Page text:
Eye Health

19 November 2010

Brain's vision centre organised by colour

A brain area that plays an important role in vision is divided into compartments that respond separately to different colors, a new animal study has found.


A brain area that plays an important role in vision is divided into compartments that respond separately to different colours, a new animal study has found.

This discovery about the V4 area of the brain could help improve understanding of perception and attention, said the Vanderbilt University team, which conducted its research in macaque monkeys.

"In vision, objects are defined by both their shape and their surface properties, such as colour and brightness," study co-author Anna Roe, a professor of psychology, explained in a university news release. "For example, to identify a red apple, your visual system must process both the shape of the apple and its colour," she said.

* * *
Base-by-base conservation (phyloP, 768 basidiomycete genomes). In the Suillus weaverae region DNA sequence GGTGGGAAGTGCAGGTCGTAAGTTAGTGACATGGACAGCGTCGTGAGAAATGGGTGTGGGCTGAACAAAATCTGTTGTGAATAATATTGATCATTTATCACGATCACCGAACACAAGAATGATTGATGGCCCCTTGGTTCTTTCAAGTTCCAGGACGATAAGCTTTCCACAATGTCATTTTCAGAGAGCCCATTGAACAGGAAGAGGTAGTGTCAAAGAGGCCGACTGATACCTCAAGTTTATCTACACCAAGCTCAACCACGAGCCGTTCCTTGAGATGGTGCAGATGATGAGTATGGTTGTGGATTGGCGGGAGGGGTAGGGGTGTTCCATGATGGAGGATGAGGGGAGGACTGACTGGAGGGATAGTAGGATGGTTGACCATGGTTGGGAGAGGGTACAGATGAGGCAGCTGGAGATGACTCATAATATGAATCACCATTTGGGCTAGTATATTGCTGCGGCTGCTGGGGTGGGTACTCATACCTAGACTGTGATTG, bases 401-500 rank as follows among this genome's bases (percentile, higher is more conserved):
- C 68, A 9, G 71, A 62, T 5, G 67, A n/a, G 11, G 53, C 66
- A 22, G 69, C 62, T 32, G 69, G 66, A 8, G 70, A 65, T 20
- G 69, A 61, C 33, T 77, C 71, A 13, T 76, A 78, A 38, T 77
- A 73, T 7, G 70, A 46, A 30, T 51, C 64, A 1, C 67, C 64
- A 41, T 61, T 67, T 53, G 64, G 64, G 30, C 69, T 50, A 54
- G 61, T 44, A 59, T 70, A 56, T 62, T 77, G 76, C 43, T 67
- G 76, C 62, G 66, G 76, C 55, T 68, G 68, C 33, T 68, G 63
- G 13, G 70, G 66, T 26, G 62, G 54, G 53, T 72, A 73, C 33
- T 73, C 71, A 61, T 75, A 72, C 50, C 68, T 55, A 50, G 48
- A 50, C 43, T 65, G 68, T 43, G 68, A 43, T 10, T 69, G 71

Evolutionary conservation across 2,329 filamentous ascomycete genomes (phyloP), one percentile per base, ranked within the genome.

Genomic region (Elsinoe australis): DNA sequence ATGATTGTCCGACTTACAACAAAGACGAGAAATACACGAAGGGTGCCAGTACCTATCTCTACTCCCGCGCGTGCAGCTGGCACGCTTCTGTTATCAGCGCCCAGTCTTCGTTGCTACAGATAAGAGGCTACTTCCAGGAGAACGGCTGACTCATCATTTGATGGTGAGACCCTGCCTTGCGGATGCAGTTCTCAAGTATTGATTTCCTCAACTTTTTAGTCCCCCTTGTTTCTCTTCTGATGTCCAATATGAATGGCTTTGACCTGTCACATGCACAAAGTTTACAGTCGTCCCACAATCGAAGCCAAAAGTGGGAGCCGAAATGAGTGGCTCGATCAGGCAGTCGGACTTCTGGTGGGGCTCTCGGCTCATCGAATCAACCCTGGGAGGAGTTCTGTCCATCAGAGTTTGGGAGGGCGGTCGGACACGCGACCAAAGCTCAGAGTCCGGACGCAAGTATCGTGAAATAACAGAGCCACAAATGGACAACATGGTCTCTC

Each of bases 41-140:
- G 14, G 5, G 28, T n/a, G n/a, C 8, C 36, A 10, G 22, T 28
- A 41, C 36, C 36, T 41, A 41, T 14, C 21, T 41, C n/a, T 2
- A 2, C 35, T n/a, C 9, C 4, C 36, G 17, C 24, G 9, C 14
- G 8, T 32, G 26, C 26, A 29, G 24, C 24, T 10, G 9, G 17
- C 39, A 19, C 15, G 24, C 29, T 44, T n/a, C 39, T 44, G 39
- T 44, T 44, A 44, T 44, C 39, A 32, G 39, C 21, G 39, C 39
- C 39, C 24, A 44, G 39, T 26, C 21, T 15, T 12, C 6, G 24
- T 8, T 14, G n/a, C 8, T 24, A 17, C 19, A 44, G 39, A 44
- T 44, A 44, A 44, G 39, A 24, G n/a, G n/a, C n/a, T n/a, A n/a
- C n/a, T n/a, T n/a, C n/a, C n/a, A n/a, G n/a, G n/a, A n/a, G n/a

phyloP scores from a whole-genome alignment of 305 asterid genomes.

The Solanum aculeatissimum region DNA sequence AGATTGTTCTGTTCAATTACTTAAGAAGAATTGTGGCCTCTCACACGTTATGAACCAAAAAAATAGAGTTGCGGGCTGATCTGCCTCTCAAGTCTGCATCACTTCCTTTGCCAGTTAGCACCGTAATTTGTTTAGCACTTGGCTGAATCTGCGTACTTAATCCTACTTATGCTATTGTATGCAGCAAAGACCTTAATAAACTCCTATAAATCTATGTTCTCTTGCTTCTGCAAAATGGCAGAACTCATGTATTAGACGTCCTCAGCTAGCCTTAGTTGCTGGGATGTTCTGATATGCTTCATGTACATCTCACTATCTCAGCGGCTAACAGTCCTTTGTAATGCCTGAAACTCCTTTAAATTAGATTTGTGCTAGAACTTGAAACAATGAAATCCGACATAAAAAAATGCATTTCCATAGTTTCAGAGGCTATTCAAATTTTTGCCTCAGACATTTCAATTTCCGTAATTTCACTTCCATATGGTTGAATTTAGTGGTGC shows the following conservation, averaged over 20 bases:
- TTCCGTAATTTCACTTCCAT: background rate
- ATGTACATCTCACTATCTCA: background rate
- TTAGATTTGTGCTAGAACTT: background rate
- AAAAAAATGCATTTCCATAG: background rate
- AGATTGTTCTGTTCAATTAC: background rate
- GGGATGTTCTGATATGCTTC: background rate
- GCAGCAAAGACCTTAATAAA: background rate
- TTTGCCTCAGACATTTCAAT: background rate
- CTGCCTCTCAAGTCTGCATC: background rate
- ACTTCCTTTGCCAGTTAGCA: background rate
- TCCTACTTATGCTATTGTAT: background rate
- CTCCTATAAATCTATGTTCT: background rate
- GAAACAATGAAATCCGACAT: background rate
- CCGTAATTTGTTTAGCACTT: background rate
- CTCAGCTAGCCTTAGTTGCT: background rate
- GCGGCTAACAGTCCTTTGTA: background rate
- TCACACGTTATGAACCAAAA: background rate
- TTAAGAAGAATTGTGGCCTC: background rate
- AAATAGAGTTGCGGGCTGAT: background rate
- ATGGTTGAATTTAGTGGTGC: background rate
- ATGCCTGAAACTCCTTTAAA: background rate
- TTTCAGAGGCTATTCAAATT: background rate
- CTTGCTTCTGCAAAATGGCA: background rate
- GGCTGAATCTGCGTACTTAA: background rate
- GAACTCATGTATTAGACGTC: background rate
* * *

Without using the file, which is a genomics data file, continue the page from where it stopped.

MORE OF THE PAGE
"Our study showed that in V4, which is a brain area that plays a role in visual object recognition, there is significant segregation of color/brightness and the shape processing regions," Roe explained.

Colour, shape and flavour

The researchers also found that the processing regions in V4 come in "different flavours".

"There are colour processing domains, for example, for purple, green and yellow. Shape processing domains come with preference for different orientations, such as horizontal or vertical. This is a functional segregation that has never been seen before in V4," Roe added.

The study was published in the journal Nature Neuroscience.

(Copyright © 2010 HealthDay. All rights reserved.)


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Megan Goodman qualified as an optometrist from the University of Johannesburg and is currently practising at Tygerberg Academic Hospital in Cape Town. She has recently completed a Masters degree in Clinical Epidemiology at Stellenbosch University. She has a keen interest in ocular pathology and evidence based medicine as well as contact lenses.

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